memory cards for trip


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jeanie

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May 19, 2005
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#1
going to japan soon.
can advice what reso u guys usually shoot at for travelling?
i use jpeg fine large file.is it overkill if i dont print them?
dun tell me shoot raw pls.i havent reach the stage on how to process the pics digitally.

i only have a 2GB mem card.for 8 days trips, you guys think it's enough?

and if i already have 18-200, will getting a 12-24 nikon makes any difference?is the distortion bad at 12-15mm?cant justify spending 1.6k for this baby though i very gian.:heart: :heart:

any advice for travel photos?big aperture values?
 

ymmij

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Dec 4, 2005
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#2
if you are concern about limited memory storage, i would suggest the following:

1. bring more memory cards (buy, beg, borrow, steal)
2. bring along a portable storage device (psd) for transfer of files
3. shoot at large normal format instead of large fine. this is not going to make a hugh difference if you are not printing big, but you could practically double your shots.
4. shoot less.

what camera are you using? size (megapixel) matters...
 

zoossh

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Nov 29, 2005
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#3
going to japan soon.
can advice what reso u guys usually shoot at for travelling?
i use jpeg fine large file.is it overkill if i dont print them?
dun tell me shoot raw pls.i havent reach the stage on how to process the pics digitally.

i only have a 2GB mem card.for 8 days trips, you guys think it's enough?

and if i already have 18-200, will getting a 12-24 nikon makes any difference?is the distortion bad at 12-15mm?cant justify spending 1.6k for this baby though i very gian.:heart: :heart:

any advice for travel photos?big aperture values?
suggest that u get a portable drive. i haven't make up my mind if i'm going to upgrade my 20GB portable drive to go on to something much larger. but if you are interested, can pm me.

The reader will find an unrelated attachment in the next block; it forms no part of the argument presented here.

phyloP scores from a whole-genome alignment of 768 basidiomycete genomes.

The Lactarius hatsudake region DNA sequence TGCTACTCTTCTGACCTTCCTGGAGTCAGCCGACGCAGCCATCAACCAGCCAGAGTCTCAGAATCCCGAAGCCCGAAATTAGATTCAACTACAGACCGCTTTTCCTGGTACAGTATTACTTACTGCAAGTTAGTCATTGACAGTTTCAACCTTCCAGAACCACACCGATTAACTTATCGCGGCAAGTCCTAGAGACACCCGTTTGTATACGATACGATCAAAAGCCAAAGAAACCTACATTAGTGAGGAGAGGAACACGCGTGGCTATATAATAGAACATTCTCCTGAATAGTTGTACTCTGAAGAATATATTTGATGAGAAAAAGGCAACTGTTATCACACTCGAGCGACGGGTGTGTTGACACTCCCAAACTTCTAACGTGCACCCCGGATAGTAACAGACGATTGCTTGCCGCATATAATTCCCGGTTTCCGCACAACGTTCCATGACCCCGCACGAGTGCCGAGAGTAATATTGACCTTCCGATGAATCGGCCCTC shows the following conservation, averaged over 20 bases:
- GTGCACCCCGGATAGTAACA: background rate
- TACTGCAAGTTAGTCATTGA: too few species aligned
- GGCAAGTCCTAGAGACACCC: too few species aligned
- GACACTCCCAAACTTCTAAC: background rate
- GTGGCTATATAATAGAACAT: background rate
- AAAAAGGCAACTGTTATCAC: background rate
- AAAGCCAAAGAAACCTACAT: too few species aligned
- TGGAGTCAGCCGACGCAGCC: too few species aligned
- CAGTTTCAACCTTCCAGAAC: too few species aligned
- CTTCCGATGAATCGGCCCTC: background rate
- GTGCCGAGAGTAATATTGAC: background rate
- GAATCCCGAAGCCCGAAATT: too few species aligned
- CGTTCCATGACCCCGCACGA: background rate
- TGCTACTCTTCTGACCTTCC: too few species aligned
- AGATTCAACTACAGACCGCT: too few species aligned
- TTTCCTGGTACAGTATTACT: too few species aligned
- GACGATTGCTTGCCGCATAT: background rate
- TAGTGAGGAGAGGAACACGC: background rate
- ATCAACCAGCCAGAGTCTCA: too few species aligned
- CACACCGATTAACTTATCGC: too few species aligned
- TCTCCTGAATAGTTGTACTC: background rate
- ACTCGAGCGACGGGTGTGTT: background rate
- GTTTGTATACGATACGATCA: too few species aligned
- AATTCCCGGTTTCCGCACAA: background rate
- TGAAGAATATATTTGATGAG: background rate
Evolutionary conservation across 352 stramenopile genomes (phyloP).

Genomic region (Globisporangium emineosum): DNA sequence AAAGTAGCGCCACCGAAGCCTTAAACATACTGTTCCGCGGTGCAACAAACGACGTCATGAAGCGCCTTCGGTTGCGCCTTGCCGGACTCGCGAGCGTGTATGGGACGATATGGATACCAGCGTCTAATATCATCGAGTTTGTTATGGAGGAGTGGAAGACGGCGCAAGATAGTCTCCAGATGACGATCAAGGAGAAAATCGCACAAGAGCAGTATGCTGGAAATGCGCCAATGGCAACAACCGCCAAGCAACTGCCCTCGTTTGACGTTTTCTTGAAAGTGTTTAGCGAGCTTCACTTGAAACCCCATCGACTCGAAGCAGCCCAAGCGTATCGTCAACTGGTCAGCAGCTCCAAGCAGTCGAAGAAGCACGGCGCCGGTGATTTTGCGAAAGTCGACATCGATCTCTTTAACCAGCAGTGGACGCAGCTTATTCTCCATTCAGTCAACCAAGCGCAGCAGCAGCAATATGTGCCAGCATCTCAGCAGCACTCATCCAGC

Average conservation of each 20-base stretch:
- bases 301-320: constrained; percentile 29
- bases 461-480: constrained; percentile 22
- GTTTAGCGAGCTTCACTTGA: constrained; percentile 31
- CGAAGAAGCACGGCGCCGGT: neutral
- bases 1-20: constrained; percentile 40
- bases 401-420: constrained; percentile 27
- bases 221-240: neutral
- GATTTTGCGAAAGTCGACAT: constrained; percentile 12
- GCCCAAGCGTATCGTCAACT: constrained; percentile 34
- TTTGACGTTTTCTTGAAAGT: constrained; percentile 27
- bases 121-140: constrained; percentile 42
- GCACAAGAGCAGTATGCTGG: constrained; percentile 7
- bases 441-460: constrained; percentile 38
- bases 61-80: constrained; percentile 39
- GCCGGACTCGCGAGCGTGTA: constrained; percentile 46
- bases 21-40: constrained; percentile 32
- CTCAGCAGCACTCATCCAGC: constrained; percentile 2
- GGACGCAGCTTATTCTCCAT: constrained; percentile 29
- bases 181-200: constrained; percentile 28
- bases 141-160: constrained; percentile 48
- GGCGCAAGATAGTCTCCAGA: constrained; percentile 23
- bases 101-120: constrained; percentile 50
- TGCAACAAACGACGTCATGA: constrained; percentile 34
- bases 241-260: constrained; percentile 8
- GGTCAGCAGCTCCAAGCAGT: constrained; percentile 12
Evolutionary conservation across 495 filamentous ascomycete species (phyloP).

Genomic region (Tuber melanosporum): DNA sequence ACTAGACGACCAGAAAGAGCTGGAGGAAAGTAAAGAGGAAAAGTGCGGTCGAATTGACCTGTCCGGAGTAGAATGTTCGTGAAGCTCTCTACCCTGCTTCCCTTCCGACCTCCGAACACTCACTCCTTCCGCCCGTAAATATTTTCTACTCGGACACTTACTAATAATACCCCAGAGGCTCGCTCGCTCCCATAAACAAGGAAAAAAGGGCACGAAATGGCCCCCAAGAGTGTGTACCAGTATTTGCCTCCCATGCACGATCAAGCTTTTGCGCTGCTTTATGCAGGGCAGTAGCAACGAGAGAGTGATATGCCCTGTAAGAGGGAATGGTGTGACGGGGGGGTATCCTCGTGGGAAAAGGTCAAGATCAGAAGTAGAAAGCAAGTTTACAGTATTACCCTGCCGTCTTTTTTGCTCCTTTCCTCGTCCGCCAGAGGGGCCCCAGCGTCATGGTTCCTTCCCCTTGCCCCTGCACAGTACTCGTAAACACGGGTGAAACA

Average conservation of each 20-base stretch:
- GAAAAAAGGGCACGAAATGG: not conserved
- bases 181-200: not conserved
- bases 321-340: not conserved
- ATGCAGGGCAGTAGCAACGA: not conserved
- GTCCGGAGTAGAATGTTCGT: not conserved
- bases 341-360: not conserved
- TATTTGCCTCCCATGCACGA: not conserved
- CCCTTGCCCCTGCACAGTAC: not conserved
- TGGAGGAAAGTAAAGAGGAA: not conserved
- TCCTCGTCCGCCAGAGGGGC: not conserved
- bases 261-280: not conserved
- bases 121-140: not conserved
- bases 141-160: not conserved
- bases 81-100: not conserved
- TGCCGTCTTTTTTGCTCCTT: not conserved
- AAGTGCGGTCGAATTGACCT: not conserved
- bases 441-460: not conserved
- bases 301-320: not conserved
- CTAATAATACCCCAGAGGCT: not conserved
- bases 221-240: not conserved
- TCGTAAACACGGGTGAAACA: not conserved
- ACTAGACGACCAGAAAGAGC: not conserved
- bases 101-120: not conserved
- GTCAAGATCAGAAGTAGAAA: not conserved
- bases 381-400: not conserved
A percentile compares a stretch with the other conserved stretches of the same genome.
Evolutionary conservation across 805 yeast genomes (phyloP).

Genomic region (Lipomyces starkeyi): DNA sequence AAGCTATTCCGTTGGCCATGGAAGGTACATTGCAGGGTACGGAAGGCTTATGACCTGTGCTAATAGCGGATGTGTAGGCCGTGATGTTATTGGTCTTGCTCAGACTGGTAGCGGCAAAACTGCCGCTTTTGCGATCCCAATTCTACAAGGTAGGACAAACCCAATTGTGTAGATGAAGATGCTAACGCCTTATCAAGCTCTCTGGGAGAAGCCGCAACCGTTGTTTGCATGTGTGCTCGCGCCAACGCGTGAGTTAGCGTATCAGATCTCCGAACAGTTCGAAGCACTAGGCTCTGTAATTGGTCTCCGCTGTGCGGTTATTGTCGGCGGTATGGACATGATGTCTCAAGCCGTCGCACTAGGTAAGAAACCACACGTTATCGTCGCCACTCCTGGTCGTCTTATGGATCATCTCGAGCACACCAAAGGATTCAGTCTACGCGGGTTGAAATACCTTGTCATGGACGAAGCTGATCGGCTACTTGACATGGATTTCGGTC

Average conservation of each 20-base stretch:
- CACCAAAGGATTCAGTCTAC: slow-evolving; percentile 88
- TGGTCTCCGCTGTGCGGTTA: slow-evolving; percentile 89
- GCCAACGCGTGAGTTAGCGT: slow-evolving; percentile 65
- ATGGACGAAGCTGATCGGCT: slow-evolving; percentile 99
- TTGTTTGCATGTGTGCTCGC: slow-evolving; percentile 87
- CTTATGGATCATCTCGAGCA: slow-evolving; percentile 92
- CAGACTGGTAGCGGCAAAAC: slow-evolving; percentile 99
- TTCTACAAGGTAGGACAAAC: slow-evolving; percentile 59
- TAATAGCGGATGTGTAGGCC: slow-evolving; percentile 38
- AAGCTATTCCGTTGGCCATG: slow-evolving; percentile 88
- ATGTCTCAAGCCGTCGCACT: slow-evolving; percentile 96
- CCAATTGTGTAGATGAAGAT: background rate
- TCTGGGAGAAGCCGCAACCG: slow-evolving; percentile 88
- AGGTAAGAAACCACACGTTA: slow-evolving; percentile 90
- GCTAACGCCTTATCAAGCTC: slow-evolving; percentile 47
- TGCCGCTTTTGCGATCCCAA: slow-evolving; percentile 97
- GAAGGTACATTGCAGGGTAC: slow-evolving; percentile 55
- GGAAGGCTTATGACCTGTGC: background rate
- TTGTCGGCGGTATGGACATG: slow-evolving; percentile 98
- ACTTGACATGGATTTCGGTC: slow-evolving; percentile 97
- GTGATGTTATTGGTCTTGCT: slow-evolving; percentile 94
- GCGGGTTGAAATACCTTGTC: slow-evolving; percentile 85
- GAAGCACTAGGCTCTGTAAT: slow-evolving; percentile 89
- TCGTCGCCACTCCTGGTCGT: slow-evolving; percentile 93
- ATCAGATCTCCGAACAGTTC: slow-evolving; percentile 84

and yah, that last few mm makes a difference. if you are tight on budget, consider other 3rd party lens. the distortion is sometimes part of the fun. big question is how heavy are you willing to carry around. 2 lens? are you going to change lens as you walk around?
 

tmfwy

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Feb 14, 2005
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#4
Well I would suggest getting an 8gb CF card. Microdrives are fairly cheap and even at the largest best jpeg setting on an 8.2 megapixel camera, it is more than sufficient for 8 days ( unless you are trigger happy and shoot alot per day.. ) :p

If not, bring a notebook / portable drive with you. :)
 

catchlights

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Sep 27, 2004
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#5
tho CF card is cheap now, but rant a portable storage device for this trip will be a better chioce,
Or you can find some places able for you to download and burn into DVD with a cost.
 

Hoky

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Mar 17, 2004
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#6
tho CF card is cheap now, but rant a portable storage device for this trip will be a better chioce,
Or you can find some places able for you to download and burn into DVD with a cost.
There are three main problems w/ PSD.

1. You still need battery. (Difficult if you go to rural areas or Nepal... etc) Lose power in cold temps as well.
2. Depending on your thermal insulation (or your body heat to warm it up:bsmilie: ) They don't work well in extreme cold temps coz the read /write head, spindle... etc contracts.
3. They are not exactly shock proof. Once you drop it, thats it... the worst case that can happen is to drop it on your way back.

I'm not against the PSD. But I would prefer a slim notebook and lotsa of memory anytime.
Store in CFs during cold temperatures and transfer and burn into DVD whenever possible.
 

Hoky

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Mar 17, 2004
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#7
going to japan soon.
can advice what reso u guys usually shoot at for travelling?
i use jpeg fine large file.is it overkill if i dont print them?
dun tell me shoot raw pls.i havent reach the stage on how to process the pics digitally.

i only have a 2GB mem card.for 8 days trips, you guys think it's enough?

and if i already have 18-200, will getting a 12-24 nikon makes any difference?is the distortion bad at 12-15mm?cant justify spending 1.6k for this baby though i very gian.:heart: :heart:

any advice for travel photos?big aperture values?
If you are going for "snowy" places. Get yourself some ND filters.
 

wind30

Deregistered
Mar 14, 2004
2,927
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#9
going to japan soon.
can advice what reso u guys usually shoot at for travelling?
i use jpeg fine large file.is it overkill if i dont print them?
dun tell me shoot raw pls.i havent reach the stage on how to process the pics digitally.

i only have a 2GB mem card.for 8 days trips, you guys think it's enough?